Submitted by Don Doman
I used to call him Scruffy Sam. He looked like he just got through with a hard day’s work. He was a little dirty and his beard was all over his face and wild. He came to our door and asked if we needed our lawn mowed. We did. I don’t remember if he used our mower or brought his own, but he did a good job.
He asked about mowing the yard again and I said, “I don’t know. Maybe two or three weeks.” I then forgot about the yard, but Sam didn’t forget. He would stop by about the time I suggested and mow. As we got used to each other I would either leave money in an envelope inside our storm porch or if I didn’t have cash when he came I would get the cash and leave it in the same place.
As time went on Sam would ask, “When do you want the grass cut again?” I would suggest an exact a day and in one of those little free daily planners that many businesses give out to their customers Sam would write down the date to mow our lawn. If Sam couldn’t keep the appointment, he would call to rebook. If he was running late, he would call to let us know he was running late.
One day our mower disappeared. It appeared the next time Sam mowed the lawn. This didn’t really bother me. As long as I knew where it was, I knew it would return. Sometimes we even had two mowers . . . I just laughed.
My wife and I had a big anniversary party planned in August. All family and friends were invited. Sam was invited. He asked if he could “work” at the party instead o fbeing a guest. He was a lifesaver at the party. He was everywhere. He made sure people had something to drink, whether it was punch, wine, or beer. Sam was constantly checking on people to see if they were hungry and would escort our friends over to the barbeque area where they could order hamburgers or hotdogs. He was everywhere. He greeted the entertainers and helped then with their equipment and any setting up they needed. People began asking about Sam and how nice we were to hire the homeless. We had never realized.
As the party neared the end of an eight hour run, I gave a check to Sam for two hundred dollars. He worked hard and he deserved it. Also, since he left at the end of the party, we sent a six-pack and leftover food with him in an extra duffel bag we had. Sam got a ride home with two of our close friends. Several days later we saw those friends. The four of us were on our way to a movie. They told us a story and returned our check.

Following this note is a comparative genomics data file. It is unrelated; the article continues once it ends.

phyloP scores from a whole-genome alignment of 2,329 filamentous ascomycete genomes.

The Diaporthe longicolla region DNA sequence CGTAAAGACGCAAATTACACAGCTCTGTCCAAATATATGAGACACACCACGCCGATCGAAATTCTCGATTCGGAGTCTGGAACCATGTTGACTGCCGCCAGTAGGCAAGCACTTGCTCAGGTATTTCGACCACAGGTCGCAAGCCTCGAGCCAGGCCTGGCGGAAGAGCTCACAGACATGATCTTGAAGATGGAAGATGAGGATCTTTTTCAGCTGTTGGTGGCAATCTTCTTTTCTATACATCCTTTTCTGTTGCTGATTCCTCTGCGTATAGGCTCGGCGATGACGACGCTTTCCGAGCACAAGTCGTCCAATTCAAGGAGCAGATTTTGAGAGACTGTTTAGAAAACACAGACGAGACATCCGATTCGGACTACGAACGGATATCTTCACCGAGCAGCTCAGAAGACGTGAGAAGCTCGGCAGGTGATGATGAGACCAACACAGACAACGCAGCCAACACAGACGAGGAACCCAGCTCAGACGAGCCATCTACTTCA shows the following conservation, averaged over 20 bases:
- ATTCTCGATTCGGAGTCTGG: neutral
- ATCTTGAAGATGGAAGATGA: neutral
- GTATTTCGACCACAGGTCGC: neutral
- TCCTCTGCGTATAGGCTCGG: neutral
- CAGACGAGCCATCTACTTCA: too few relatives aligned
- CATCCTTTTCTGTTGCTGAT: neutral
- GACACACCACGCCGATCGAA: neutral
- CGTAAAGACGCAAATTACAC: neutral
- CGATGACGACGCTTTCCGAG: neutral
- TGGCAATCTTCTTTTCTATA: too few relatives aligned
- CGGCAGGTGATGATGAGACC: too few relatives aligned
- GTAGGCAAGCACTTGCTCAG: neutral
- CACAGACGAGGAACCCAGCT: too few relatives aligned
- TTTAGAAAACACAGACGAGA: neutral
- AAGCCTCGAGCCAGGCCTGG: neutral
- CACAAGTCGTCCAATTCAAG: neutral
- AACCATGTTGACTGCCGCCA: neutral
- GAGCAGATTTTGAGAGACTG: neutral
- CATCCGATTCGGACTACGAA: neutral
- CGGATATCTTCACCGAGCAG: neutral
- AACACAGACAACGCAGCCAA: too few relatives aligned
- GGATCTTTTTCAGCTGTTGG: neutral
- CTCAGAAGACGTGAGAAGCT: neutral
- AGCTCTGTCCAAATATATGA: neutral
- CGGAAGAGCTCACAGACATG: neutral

Sam stayed across town underneath a bridge. He wanted to cash the check at a nearby grocery store, but was refused. He didn’t have two pieces of ID. My friends found an ATM and gave him his money in exchange for the check. He divided the money up into smaller combinations and placed the bills in his sock, a jean pocket, a shirt pocket, and a coat pocket and god knows where else . . . just in case he was robbed. The check came back to us as an anniversary present from our friends.
Sam is a hard worker and has been cleaning up his act since day one. His beard is trimmed and his clothes are presentable. As part of the county’s housing program Sam has a small apartment. He joined us for Thanksgiving. We sent home leftovers for friends and family, so of course we had sandwich bags of ham, turkey, potatoes, dressing, sweet potatoes, and punch for him. All the food was packed away in our duffel bag. Before he left, Sam thanked us and set up a date to mow one last time for the winter. He also left a phone number where he could be reached.
Sam had been a model entrepreneur and almost businessman throughout that time I knew him. He offered a service. He provided great customer service and communication. He always kept his word, showed up for his appointments, and showed his appreciation for the jobs I gave him. I wish everyone I did business with, was as nice and as hard working as Sam.